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Probe-file is useful but necessarily heuristic, even for output mode.
(The Interlisp equivalent is called OUTFILEP, and hasn't been flushed.)
Let us suppose a that we had probe-file-that-generates-errors. This is
the one that does the probe-file, but generates errors if the file name
has illegal syntax, the server is down, etc. Lets suppose for a moment
that the error string in the error is always (kind of error: additional
information), e.g. "file server not responding: name-of-server".
Let me define a new function probe-file-without-errors, defined to
return the value of probe-file-that-generates-errors if the latter
returns non-NIL without errors, or else NIL and an optional second
argument, which is the "error code". Lets say that the error code is a
list of strings.
Note that there is some mutual property of these two functions, in that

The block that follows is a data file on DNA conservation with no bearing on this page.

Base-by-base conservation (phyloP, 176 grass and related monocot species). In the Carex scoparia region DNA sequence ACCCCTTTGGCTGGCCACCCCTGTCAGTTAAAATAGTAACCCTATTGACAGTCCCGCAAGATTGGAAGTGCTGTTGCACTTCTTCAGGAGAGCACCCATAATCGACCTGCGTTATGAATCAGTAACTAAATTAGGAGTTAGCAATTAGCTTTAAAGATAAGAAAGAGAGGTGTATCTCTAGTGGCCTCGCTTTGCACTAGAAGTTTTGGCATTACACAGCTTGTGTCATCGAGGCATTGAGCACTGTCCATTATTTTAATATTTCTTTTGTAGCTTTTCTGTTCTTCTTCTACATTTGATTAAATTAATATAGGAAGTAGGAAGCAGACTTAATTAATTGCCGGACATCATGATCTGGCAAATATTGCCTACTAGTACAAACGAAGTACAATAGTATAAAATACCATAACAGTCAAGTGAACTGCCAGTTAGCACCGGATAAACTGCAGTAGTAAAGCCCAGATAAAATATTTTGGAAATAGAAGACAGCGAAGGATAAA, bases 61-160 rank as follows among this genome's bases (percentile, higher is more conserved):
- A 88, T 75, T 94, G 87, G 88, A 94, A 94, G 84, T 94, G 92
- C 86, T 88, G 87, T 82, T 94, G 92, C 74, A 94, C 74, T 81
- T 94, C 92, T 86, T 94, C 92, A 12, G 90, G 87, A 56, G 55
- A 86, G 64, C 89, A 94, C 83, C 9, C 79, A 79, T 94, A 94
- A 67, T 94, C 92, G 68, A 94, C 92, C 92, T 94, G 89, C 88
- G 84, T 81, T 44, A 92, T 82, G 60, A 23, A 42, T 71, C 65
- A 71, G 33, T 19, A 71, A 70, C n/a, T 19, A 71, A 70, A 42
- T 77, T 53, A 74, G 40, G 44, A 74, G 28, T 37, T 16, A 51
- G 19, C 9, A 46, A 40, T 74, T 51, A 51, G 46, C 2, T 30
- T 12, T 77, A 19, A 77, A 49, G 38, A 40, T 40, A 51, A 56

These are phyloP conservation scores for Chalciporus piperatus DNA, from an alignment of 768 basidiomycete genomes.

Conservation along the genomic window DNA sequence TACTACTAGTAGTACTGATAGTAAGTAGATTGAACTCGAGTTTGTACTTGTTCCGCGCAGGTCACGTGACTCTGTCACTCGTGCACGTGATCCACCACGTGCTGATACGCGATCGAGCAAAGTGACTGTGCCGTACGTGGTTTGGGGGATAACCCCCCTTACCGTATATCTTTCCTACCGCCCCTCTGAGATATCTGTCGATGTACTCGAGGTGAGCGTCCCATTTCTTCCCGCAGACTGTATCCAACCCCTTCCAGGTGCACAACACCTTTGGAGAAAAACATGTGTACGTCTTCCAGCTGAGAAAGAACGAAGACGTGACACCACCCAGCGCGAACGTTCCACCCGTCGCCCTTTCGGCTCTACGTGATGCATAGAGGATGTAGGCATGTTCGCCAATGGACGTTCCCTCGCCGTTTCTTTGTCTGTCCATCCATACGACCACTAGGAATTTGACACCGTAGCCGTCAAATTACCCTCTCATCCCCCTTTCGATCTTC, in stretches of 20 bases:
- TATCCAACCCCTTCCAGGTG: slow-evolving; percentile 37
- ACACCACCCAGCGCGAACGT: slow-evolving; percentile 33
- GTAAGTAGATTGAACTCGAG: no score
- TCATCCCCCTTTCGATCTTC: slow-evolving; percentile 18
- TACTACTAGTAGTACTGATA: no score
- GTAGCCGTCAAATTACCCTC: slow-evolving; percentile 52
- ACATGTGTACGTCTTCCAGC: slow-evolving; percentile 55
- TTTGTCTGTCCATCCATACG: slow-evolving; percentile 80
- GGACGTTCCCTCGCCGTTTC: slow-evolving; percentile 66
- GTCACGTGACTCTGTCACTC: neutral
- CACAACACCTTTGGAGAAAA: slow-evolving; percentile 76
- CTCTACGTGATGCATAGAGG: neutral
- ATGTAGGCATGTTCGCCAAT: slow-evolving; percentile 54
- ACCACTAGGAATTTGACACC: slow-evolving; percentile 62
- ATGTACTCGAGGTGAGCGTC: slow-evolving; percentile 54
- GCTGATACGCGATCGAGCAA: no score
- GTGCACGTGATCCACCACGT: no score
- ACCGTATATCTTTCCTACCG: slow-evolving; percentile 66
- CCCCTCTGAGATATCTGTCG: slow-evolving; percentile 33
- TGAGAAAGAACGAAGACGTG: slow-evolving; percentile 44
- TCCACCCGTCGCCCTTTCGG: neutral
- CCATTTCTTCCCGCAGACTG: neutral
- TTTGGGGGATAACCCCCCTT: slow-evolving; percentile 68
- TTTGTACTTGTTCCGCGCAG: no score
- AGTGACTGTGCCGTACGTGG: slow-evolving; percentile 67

either is relatively simple to implement in terms of the other, given an
error system of the imagined complexity of the Common Lisp error system.
Which would you prefer to have in the "standard" Common Lisp? Both?
Which would fit well with "most programs"? Which would "most
programmers" naturally chose if they had both available in their
Given that probe-file is, on any machine except stand-alone
single-process systems, a heuristic at best, I'd claim that
probe-file-without-errors is more useful. I would claim that "can't
tell" is also a reasonable "error" code, and that it would be legitimate
(but not particularly useful) for an implementation to always return NIL
to probe-file, with "can't tell" as the reason.